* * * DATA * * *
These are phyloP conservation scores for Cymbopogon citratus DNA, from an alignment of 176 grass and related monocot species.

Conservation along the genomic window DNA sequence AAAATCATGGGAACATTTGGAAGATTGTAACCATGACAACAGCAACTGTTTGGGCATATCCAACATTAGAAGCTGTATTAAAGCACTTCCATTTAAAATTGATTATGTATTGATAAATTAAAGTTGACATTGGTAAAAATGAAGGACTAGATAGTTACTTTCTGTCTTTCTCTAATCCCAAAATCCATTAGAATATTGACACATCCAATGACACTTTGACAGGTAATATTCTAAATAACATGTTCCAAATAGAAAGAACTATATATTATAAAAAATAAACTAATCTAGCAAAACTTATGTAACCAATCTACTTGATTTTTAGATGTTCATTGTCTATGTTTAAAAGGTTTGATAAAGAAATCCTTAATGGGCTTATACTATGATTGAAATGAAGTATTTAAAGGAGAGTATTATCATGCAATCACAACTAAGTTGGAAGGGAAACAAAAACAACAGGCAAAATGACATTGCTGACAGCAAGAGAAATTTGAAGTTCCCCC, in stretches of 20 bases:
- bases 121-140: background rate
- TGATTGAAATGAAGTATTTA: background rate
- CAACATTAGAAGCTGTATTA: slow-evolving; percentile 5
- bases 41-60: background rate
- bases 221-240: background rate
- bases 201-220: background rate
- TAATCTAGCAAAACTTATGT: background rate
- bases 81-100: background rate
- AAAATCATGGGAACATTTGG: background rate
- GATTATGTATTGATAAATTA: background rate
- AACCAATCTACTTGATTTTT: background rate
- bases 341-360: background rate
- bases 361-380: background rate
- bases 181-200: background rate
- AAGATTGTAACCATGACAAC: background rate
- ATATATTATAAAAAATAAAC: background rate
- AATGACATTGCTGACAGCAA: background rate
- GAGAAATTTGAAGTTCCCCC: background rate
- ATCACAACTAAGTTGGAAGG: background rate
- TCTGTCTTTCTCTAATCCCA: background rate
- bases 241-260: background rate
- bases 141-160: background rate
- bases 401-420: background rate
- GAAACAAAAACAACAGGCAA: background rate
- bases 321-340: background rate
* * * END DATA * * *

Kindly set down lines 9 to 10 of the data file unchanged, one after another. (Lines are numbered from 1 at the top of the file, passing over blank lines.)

- TAATCTAGCAAAACTTATGT: background rate
- bases 81-100: background rate